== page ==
BTW The laptop Gateway purchased new from Staples didn't come with a CD. The D drive was suppose to be the back up. After the fact someone asked me if I made a backup CD from the D drive. Nope. And so it goes....

    Thanks for all of your suggestions.

    Remember to always back-up and floss after meals:D
     
  10. johnlgalt

    johnlgalt Antidisestablishmentarian
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    it sounds like an MBR infection coupled with some infected programs that specifically targeted that backup partition. You're right - it's time to stop fiddling with the existing OS and get your files off of there so you can format and reinstall. however, you might want to look into the ultimate bootcd4win in this case - b/c if the infection is still there on that partition, it is going to be after you format the C drive - and you really don't want to have to format the D: drive b/c then you cannot restore to factory default conditions, meaning all the crapware 9and some useful stuff) that comes pre-loaded you will not have access to.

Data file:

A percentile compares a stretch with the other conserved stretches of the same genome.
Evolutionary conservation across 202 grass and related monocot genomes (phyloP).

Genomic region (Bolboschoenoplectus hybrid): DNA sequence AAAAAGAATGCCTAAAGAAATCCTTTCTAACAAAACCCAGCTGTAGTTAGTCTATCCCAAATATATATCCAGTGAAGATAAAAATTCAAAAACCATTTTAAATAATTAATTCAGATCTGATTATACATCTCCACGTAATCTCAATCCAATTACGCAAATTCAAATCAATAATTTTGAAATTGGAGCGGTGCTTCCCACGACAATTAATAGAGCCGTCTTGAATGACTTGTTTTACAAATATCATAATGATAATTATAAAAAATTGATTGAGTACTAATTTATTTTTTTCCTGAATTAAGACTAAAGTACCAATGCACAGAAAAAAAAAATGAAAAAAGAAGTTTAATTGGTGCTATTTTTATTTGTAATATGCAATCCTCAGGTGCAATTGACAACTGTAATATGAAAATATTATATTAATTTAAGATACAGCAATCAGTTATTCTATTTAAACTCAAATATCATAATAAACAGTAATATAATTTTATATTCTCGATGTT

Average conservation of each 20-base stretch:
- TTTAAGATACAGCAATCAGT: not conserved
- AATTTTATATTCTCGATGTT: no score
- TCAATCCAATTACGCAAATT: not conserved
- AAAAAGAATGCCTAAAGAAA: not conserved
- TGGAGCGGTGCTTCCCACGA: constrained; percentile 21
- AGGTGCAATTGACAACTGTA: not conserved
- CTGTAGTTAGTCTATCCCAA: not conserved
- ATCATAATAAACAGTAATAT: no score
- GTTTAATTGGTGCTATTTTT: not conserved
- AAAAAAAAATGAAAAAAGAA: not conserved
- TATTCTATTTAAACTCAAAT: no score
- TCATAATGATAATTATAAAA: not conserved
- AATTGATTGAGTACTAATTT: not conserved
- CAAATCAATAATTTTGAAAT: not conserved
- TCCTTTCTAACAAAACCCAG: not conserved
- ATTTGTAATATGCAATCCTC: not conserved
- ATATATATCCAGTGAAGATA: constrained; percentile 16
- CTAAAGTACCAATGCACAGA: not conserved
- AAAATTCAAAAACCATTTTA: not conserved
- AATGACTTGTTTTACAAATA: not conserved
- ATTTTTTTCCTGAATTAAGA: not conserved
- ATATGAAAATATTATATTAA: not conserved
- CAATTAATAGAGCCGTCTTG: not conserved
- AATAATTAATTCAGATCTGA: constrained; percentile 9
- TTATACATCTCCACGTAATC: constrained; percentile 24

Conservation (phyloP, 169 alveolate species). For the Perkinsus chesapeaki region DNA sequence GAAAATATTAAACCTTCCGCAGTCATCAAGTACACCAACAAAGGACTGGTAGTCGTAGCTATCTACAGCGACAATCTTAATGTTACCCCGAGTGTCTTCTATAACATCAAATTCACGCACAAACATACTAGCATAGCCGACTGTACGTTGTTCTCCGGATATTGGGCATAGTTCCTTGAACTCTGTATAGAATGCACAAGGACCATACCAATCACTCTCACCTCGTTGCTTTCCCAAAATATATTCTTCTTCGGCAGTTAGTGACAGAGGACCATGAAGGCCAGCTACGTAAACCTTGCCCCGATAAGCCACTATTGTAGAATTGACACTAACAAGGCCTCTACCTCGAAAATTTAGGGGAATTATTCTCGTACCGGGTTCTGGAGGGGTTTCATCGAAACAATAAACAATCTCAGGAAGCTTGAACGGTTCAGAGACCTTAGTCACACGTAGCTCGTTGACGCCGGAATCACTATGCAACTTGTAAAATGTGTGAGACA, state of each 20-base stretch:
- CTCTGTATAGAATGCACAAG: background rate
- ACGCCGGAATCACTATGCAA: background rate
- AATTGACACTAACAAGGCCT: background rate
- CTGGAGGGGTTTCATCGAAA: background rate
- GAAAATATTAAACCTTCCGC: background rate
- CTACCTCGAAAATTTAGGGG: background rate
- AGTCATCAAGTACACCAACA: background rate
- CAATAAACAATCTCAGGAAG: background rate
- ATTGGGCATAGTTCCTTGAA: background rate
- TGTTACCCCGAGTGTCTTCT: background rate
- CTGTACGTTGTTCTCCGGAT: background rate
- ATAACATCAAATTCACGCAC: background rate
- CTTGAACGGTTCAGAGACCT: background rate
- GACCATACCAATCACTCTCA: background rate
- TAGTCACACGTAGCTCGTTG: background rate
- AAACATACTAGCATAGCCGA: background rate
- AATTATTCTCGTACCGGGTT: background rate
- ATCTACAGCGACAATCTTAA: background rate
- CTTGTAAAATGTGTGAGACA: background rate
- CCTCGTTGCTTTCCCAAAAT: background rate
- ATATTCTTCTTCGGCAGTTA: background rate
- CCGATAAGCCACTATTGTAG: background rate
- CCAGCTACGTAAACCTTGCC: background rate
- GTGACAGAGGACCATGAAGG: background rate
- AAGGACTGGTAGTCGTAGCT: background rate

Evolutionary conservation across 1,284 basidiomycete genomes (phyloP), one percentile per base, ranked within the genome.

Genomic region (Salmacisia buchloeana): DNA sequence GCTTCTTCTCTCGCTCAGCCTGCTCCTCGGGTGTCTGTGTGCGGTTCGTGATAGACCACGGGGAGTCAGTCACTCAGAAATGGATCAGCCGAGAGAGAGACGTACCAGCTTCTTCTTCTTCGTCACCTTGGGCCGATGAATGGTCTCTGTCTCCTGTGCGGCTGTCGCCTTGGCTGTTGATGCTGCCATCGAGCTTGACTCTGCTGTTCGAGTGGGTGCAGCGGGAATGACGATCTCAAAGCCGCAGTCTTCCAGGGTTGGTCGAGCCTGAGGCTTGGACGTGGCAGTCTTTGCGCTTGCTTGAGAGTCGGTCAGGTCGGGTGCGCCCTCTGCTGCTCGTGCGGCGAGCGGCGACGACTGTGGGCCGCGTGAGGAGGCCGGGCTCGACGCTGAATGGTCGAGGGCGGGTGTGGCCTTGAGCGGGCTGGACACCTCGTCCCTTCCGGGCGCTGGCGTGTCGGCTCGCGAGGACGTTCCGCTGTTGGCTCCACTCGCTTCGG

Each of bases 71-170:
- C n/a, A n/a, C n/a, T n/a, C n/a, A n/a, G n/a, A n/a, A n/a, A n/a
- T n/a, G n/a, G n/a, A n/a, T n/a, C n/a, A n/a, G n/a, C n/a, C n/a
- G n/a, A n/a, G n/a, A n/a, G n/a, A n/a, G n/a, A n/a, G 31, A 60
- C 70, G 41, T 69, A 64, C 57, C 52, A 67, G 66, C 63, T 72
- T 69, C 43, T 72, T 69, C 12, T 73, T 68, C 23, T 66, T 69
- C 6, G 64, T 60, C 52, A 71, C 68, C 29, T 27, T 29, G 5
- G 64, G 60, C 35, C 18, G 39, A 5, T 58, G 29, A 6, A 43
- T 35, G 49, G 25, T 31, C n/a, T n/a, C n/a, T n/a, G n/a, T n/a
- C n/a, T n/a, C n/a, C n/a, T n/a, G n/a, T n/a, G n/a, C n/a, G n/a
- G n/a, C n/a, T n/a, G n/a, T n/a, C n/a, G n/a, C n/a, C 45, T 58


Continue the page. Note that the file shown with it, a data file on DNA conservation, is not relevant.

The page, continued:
11. kryptonyt

    kryptonyt Well-Known Member
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    Not sure that this matter in anyway but thought i would mention it before i dive in with "the ultimate boocd4win". Yesterday while garage sailing i picked up two unopened XP CD's one has service pack 3 included which is what i have on the sick PC. Then, ( what are the chances ) i found a Gateway laptop that must have a bad battery or else it is total toast, but i bought the whole thing with a few perifs AND an installation CD! The laptop look just like mine but I know that there were a few different configurations of that computer; one in particular that came intel processor which came from Gateway instead of Staples like mine did.